Or in haiku form:

quiet pool by a loud stream –
what did I miss,
just before I looked?

inspired by this week’s Wordgrove prewritten prompt: “loop” and “spring”

that’ll do nicely

November 5, 2012 Leave a comment

Tom to me (via Twitter): Could you send some daylight back this way?

Me to Tom (via Twitter): Can’t send that, but will this help? http://writersalmanac.publicradio.org/index.php?date=2012/11/03

Tom: That’ll do nicely!

Here’s the actual poem, The Fall Almost Nobody Sees, by David Budbill. Click the link to hear it read by Garrison Keillor.

Everybody’s gone away.
They think there’s nothing left to see.
The garish colors’ flashy show is over.
Now those of us who stay
hunker down in sweet silence,
blessed emptiness among

red-orange shadblow
purple-red blueberry
copper-brown beech
gold tamarack, a few
remaining pale yellow
popple leaves,
sedge and fern in shades
from beige to darkening red
to brown to almost black,
and all this in front of, below,
among blue-green spruce and fir
and white pine,

all of it under gray skies,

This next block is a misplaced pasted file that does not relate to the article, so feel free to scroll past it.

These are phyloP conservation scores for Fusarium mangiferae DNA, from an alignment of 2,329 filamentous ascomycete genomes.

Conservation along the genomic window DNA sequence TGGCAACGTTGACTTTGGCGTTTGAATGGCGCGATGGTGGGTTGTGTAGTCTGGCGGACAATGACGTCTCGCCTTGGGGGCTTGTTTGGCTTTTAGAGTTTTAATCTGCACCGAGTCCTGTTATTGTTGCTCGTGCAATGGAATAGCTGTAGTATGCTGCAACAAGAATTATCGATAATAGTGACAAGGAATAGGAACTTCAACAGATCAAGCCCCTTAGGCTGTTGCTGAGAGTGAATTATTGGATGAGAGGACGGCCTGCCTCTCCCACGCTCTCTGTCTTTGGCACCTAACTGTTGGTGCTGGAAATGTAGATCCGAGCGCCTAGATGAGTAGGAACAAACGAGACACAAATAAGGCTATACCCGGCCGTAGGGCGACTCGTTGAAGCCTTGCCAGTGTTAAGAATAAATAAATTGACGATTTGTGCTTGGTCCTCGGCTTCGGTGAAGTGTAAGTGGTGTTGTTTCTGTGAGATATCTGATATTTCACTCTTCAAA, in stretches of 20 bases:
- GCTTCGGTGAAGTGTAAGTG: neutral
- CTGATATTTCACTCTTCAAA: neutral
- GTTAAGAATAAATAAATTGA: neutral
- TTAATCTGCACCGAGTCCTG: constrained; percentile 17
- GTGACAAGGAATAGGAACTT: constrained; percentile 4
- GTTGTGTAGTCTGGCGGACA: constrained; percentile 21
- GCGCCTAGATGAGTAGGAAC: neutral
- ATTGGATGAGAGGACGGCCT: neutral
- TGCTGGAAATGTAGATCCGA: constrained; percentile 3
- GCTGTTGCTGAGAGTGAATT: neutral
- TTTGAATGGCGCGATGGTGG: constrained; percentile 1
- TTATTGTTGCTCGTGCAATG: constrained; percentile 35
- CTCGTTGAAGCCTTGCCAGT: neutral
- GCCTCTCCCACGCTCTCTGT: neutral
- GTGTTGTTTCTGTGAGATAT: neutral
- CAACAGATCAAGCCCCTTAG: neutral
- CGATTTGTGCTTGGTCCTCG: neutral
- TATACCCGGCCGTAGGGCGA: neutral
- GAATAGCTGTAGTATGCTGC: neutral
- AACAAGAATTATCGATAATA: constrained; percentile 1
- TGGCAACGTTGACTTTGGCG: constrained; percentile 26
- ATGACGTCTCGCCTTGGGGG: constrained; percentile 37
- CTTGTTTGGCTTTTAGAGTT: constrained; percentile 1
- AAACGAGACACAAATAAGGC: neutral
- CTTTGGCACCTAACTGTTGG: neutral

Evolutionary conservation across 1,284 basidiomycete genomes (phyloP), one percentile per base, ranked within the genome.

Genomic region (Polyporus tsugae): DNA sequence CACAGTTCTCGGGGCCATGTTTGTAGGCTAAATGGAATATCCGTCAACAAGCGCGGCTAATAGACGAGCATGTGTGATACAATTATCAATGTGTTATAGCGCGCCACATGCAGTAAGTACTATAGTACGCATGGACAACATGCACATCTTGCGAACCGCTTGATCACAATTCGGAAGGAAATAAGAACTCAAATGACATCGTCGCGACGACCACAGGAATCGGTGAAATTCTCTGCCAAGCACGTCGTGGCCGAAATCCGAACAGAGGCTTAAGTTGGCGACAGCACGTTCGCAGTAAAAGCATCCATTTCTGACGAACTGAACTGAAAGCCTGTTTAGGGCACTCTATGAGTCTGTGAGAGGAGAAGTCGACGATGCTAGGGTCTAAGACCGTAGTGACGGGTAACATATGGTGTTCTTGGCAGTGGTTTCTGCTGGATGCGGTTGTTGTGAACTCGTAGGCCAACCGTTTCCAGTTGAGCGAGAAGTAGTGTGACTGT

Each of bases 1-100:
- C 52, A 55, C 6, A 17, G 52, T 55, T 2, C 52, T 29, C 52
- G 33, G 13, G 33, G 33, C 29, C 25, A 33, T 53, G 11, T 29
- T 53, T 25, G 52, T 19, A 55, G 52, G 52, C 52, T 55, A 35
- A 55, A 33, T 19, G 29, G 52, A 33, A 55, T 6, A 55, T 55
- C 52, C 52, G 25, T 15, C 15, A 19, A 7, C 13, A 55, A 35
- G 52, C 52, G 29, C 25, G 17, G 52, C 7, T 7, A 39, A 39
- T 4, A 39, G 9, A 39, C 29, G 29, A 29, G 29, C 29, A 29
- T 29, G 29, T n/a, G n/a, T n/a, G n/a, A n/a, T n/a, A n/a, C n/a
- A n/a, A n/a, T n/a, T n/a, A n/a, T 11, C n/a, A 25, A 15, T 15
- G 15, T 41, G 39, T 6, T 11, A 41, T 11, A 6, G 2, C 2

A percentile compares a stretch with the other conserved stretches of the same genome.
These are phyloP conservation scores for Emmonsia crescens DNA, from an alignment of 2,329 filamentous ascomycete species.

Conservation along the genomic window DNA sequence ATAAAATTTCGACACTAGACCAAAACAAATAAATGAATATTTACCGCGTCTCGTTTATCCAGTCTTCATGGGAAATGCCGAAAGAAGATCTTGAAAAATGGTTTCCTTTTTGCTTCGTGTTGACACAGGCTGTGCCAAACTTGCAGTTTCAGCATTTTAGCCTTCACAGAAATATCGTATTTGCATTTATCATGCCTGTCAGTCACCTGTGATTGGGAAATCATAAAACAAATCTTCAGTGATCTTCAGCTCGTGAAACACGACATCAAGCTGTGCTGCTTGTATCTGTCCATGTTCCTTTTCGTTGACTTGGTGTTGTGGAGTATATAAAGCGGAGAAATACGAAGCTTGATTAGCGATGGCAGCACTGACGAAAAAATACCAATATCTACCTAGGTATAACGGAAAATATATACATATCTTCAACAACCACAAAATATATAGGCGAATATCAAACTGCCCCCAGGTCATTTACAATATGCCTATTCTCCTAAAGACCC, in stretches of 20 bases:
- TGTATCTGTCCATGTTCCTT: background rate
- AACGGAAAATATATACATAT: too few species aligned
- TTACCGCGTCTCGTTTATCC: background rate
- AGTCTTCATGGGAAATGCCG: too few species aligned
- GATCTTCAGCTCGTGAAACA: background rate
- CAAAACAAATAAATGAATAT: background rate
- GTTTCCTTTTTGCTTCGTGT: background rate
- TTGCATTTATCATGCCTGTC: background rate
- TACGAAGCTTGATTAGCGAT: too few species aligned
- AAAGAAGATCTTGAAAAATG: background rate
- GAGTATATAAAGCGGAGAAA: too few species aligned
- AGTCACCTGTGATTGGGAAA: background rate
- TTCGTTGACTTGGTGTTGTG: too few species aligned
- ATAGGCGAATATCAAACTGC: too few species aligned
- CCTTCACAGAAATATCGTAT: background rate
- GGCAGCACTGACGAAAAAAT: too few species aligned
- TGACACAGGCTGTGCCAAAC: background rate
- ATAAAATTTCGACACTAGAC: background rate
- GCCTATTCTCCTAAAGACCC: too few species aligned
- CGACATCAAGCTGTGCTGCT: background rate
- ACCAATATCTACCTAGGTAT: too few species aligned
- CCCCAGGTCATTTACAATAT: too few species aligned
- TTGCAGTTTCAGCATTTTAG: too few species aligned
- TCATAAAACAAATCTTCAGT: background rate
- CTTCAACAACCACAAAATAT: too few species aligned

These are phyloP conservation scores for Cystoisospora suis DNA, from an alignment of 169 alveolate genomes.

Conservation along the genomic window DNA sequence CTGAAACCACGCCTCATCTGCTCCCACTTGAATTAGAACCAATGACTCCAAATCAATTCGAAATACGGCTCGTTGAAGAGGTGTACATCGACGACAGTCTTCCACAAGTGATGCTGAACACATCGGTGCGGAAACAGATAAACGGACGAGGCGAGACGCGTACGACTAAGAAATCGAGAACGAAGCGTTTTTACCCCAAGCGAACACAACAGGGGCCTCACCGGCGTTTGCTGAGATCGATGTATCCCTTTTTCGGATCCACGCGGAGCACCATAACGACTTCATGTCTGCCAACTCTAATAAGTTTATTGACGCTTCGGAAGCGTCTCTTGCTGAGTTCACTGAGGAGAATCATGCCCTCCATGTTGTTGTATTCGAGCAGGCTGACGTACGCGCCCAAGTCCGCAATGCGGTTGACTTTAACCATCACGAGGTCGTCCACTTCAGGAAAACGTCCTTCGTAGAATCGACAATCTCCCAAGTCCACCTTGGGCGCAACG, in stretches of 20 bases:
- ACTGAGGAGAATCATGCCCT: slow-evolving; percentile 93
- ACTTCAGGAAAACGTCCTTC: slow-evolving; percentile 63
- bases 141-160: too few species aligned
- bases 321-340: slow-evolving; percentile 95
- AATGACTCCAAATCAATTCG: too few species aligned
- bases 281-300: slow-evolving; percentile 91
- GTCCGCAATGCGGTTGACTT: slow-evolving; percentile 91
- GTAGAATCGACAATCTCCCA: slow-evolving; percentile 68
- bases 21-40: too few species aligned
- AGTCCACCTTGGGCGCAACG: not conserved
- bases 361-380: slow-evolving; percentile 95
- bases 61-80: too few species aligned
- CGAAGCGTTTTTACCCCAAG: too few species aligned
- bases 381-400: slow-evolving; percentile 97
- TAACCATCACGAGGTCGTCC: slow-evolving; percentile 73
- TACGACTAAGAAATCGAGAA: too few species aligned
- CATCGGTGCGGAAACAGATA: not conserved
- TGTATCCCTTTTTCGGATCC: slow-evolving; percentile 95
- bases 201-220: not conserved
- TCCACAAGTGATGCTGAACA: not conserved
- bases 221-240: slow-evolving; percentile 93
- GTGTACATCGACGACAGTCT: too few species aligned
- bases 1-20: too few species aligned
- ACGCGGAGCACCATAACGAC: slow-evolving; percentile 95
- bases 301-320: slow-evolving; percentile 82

chill air, all of us waiting
in the somber dank and rain,
waiting here in quiet, chill
November,
waiting for the snow.

poem: pondering

October 18, 2012 Leave a comment

old dog
pondering
the first fallen leaf…

the quiet world

September 24, 2012 Leave a comment

I was playing around with the Poetry Foundation‘s smartphone app, where you can search for poems by subject or mood, or even use a roulette-wheel style randomizer, and I found this lovely poem that seems very relevant to our Twitter-oriented culture. (Even though it predates Twitter by 8 years.)

I agree with Nancy’s observation that this poem reminds her of when she and I were first dating long-distance :-).

The Quiet World by Jeffrey McDaniel (1998)

In an effort to get people to look
into each other’s eyes more,
and also to appease the mutes,
the government has decided
to allot each person exactly one hundred
and sixty-seven words, per day.

When the phone rings, I put it to my ear
without saying hello. In the restaurant
I point at chicken noodle soup.
I am adjusting well to the new way.

Late at night, I call my long distance lover,
proudly say I only used fifty-nine today.
I saved the rest for you.

When she doesn’t respond,
I know she’s used up all her words,
so I slowly whisper I love you
thirty-two and a third times.
After that, we just sit on the line
and listen to each other breathe.

poem: still gets me home

April 27, 2012 Leave a comment

walking home
by the ugliest way
still gets me home